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Oxygen Concentration

Of all the environmental factors that affect a pike’s location, metabolism, and activity level during the winter months, Casselman said angler success is most directly related to the amount of oxygen in the water. If the level should fall below approximately 2 parts per million (or 22 percent air saturation), the fish cease feeding.

“Any decrease in oxygen concentration effects a decrease in growth rate,” he said. “The critical oxygen concentration is 0.84 parts per million. This lethal oxygen concentration is frequently encountered at low temperatures in association with winterkill. This mortality occurs in lakes where oxygen is depleted under the ice cover in late winter.”

Still, Casselman emphasized that pike are extremely tolerant of low winter-oxygen levels. In shallow, weedy lakes where oxygen is greatly reduced during the winter as a result of decomposition, the fish readily survive minimum oxygen concentrations as low as .3 parts per million (2 percent air saturation).”

While the pike may not die at these extremely low levels, their overall activity level and their feeding patterns are essentially nonexistent. Stressed for oxygen, the sluggish pike clearly have more urgent needs than finding—dinner.

He said that the ability of pike to withstand critically low winter-oxygen levels is likely a genetic characteristic inherited from the survivors of previous winterkill events. This fact explains why some pike may perish in one lake where winterkill is uncommon, yet survive in a shallower, weedier lake where the phenomenon is the rule, rather than the exception.


Casselman said these key environmental conditions, not an empty stomach, are what trigger pike to become active. In fact, in the laboratory, he said, when water temperature, light levels, and oxygen conditions become prime, pike activity is spontaneous and totally independent of foraging.

He also indicated that deteriorating environmental conditions can cause pike to become active, which in the process increases angling success. He discovered, for instance, that catch rates during January and February were often high because oxygen levels in shallow, weedy bays and coves were often depressed, the fish moving to areas of the lake where higher levels were present.

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Pike have an astonishing ability to locate areas of a lake, river, or reservoir richer in oxygen in the winter, leaving behind much poorer-quality digs. According to Casselman, the fish are so attuned environmentally that they can follow a positive oxygen gradient, much like a hound on the trail of a fox.

Indeed, every supreme winter pike location I’ve ever found—without exception—has an oxygen-rich creek, stream or river flowing into it. An example of one of my favorite spots is a major bay adjacent to the basin of a large lake, where Editor-In-Chief Doug Stange and I set up last January, filming a segment for ­In-Fisherman television. The first pike that Doug hauled onto the ice and then carefully released was an imposing 22-pound fish. The second fish minutes later was a slightly smaller 20-pounder.

Pike are uniquely adapted to life under the ice, even surviving low dissolved oxygen conditions when less-tolerant species might experience winterkill.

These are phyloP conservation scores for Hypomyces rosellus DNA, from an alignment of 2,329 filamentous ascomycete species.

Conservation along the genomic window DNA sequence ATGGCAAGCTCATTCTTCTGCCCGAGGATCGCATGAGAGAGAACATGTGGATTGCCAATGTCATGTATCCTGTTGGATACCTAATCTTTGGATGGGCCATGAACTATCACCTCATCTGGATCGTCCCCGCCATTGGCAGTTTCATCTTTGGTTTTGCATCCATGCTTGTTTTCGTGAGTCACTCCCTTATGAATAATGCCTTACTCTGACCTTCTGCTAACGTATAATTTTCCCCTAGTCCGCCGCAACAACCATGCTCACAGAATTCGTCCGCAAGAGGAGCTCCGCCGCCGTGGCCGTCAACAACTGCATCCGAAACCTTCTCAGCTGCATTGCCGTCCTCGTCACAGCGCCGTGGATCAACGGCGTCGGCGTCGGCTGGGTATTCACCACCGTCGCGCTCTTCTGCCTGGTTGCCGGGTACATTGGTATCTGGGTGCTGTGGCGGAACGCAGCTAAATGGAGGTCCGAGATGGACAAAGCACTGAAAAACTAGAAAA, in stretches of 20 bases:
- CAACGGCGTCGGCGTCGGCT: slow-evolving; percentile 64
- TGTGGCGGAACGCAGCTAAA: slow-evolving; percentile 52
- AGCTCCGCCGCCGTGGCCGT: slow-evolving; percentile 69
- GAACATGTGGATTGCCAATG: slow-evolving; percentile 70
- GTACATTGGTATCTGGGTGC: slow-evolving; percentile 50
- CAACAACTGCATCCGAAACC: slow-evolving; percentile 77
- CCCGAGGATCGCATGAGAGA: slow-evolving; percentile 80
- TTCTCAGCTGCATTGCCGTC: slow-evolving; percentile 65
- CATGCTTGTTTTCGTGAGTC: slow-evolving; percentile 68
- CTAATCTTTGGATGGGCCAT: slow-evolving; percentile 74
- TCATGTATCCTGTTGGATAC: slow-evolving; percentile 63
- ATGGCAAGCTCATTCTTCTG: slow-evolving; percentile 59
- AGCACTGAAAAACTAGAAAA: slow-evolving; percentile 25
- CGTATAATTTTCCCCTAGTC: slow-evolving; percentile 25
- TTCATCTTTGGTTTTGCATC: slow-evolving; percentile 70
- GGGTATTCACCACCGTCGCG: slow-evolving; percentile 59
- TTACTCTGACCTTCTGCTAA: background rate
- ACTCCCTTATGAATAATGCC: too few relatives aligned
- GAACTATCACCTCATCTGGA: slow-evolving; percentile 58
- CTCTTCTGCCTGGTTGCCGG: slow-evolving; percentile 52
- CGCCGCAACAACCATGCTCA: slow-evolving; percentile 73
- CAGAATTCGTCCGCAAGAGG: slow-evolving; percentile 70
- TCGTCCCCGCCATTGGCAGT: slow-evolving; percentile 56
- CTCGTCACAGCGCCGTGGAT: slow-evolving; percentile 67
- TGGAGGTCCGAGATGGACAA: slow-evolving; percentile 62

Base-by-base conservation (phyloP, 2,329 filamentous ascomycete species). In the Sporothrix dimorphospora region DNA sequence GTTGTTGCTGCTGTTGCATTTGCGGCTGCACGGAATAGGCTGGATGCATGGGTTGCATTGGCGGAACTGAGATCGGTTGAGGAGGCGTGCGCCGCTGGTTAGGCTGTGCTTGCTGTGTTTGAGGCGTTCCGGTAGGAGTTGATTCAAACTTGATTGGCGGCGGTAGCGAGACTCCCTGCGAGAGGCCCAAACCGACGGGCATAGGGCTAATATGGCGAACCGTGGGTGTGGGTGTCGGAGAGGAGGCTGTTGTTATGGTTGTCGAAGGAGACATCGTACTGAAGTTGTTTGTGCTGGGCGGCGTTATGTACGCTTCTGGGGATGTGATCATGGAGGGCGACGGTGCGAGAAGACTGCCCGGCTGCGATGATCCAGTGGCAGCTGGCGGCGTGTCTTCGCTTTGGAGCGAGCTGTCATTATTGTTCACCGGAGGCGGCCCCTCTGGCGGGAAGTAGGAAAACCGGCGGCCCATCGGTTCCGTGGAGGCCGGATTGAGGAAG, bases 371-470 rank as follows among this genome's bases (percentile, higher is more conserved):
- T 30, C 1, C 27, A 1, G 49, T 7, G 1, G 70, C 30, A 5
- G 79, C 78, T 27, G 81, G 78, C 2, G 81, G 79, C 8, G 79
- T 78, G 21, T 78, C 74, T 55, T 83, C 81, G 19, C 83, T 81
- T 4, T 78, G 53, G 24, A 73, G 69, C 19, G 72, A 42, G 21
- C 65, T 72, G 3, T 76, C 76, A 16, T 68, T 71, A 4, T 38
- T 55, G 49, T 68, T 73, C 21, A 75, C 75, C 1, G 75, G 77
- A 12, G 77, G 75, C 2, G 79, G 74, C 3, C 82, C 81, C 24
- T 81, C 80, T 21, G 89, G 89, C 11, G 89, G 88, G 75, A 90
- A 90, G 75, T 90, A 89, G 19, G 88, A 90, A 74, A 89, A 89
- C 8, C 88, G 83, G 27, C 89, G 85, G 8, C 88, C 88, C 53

The 75-acre bay is chock full of lush cabbage in the open-water period. But the cabbage dies and will decompose over the winter, sucking precious oxygen from the water. They smell like mothballs, if you fish too close to the edge and snag one of last year’s stalks. The pike slide out of the shallow bay and set up on the first lead-in rocky point that defines the transition between the oxygen-rich, warm, deep-lake basin, and the oxygen-poor, cold and weedy flat. Pike may even ride out on, and relate to, the tongue of river water that runs through the center of the bay.

But not all the winter pike movements are horizontal like this. In shallow lakes where the big, toothy predators and their prey can’t escape to more oxygen-rich portions of the lake, the fish suspend directly under the ice where the last vestiges of oxygen remain. These vertical movements typically occur in February, as oxygen is depleted from bottom portions of the water column.

“The pike literally suspend on a 45-degree angle,” Casselman said, “with their mouths sucking in the last inch or less of water at the ice interface that still contains a trace of oxygen. I’ve watched as they’ve used their fins to fan the water around their heads to create a current of water. The current directs more water through their gills, but it also creates a dome under the ice. And the pike literally poke their noses through the surface into that pocket.”

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Ethan Smith is a seasoned marine veteran, professional blogger, witty and edgy writer, and an avid hunter. He spent a great deal of his childhood years around the Apache-Sitgreaves National Forest in Arizona. Watching active hunters practise their craft initiated him into the world of hunting and rubrics of outdoor life. He also honed his writing skills by sharing his outdoor experiences with fellow schoolmates through their high school’s magazine. Further along the way, the US Marine Corps got wind of his excellent combination of skills and sought to put them into good use by employing him as a combat correspondent. He now shares his income from this prestigious job with his wife and one kid. Read more >>